Retail sales continue recovery
Although thousands of stores, restaurants and small businesses continue to face financial challenges due to the pandemic, retail sales have begun to recover from the economic downturn. According to the Department of Commerce retail report issued December 16, retail sales were down 1.1% in November from the previous month, but up 4.1% from November 2019.
The recovery in retail sales has been led by strong online sales. Non-store retail sales (primarily online) were up 0.2% from the previous month in November and up 29.2% from a year earlier
Home improvement projects during the pandemic led to strong growth in the building materials and garden supplies category, with sales in November up 1.1% from the previous month and up 18.7% from a year earlier. Automobile sales have also been one of the strengths of the retail market, although November auto sales were down 1.7% from the previous month. But auto sales in November versus a year earlier were up 6.4%.
With many bars and restaurants hampered by the pandemic, food and drinking establishments have been one of the hardest hit areas of the economy. Sales for food services and drinking places were down 4.0% in November and down 17.2% versus a year earlier. Department store sales have also suffered due to the pandemic, with sales down 7.7% in November versus the previous month, and down 19.0% versus a year earlier.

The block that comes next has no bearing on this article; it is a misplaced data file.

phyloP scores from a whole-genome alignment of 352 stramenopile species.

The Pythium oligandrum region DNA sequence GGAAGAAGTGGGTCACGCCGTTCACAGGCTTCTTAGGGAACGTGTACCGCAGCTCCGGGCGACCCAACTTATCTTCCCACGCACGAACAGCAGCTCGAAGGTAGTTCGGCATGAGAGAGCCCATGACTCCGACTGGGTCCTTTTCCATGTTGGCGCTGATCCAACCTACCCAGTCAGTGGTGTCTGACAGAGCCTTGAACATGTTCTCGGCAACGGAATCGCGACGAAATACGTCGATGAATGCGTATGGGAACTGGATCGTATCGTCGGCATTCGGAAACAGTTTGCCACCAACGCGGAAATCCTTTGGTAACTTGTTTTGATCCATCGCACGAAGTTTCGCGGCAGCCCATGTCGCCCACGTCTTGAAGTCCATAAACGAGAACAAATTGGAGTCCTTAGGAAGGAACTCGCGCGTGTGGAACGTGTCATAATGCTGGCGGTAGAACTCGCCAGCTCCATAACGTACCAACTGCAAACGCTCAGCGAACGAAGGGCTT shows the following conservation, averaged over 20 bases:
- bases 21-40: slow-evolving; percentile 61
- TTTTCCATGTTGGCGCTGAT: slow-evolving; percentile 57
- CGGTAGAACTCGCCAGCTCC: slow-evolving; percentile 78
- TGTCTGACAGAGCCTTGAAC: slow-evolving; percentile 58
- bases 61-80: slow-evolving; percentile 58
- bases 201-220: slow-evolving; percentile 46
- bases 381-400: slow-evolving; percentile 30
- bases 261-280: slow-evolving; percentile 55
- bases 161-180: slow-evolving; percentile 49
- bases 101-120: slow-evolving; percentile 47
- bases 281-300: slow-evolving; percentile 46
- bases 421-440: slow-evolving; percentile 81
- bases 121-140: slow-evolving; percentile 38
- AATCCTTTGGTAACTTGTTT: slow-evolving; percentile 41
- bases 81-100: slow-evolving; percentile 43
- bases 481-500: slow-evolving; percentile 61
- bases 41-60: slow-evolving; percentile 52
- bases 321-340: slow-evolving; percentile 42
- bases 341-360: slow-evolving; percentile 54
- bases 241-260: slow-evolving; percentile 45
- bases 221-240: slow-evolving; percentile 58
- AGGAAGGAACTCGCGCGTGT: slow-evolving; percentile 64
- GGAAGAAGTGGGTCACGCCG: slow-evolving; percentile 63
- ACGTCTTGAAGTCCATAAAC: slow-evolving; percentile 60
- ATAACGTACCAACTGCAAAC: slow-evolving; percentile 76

Unemployment remains high
Weekly unemployment claims increased modestly in December, as many states imposed lockdowns to counter the growing COVID-19 pandemic. Average weekly unemployment claims rose to 836,750 for the month (through December 26) from 747,625 per week in November, according to the Department of Labor.
However, the overall unemployment rate was unchanged in December at 6.7% after seven consecutive months of declines, as previously laid-off workers began returning to their jobs, according to the Department of Labor Employment Situation Report issued January 8. But the rate is still nearly double the pre-pandemic rate in February of 3.5%.
Average hourly earnings increased by $0.23 for the month to end the year at $29.81.
Most sectors post gains
Eight of the 11 sectors of the S&P 500 made gains in 2020, led by Information Technology, up 43.89%, Consumer Discretionary, up 33.30%, Communications Services, up 23.61%, and Materials, up 20.73%.
The three sectors that posted losses for the year included Energy, down 33.68%, Real Estate, down 2.17% (with commercial real estate suffering due to the pandemic), and Financials, down just 1.69% after making a strong recovering in the 4th quarter with a 23.22% gain for the quarter.
The chart below shows the results of the 11 sectors for the past month, quarter and year-to-date: